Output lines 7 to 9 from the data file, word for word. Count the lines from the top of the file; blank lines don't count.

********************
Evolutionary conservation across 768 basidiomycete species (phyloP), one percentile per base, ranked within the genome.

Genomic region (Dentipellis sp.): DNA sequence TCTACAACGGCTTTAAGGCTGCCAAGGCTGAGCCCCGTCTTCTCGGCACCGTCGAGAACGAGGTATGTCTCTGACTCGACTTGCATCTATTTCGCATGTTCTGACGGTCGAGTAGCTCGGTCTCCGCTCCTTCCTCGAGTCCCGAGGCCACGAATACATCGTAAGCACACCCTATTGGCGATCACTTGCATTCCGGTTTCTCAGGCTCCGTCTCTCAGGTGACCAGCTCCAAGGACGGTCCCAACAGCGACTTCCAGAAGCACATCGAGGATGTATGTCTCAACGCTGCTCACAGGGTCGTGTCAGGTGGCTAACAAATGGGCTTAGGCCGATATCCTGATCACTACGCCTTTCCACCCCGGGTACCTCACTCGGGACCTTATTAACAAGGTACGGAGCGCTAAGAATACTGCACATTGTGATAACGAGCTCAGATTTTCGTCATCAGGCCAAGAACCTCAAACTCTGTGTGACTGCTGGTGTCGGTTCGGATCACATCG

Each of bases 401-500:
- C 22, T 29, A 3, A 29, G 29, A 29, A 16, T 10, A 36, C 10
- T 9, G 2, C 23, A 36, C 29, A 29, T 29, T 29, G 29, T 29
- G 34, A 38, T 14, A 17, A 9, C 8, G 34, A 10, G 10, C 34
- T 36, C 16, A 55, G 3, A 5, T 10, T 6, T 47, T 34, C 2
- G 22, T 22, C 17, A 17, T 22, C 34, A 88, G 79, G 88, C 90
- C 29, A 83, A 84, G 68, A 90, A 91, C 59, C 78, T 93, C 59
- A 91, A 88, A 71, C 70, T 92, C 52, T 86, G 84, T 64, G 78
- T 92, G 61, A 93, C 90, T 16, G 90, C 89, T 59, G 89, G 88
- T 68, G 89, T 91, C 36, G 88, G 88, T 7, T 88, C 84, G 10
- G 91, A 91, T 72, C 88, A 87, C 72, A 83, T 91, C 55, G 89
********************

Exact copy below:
- T 36, C 16, A 55, G 3, A 5, T 10, T 6, T 47, T 34, C 2
- G 22, T 22, C 17, A 17, T 22, C 34, A 88, G 79, G 88, C 90
- C 29, A 83, A 84, G 68, A 90, A 91, C 59, C 78, T 93, C 59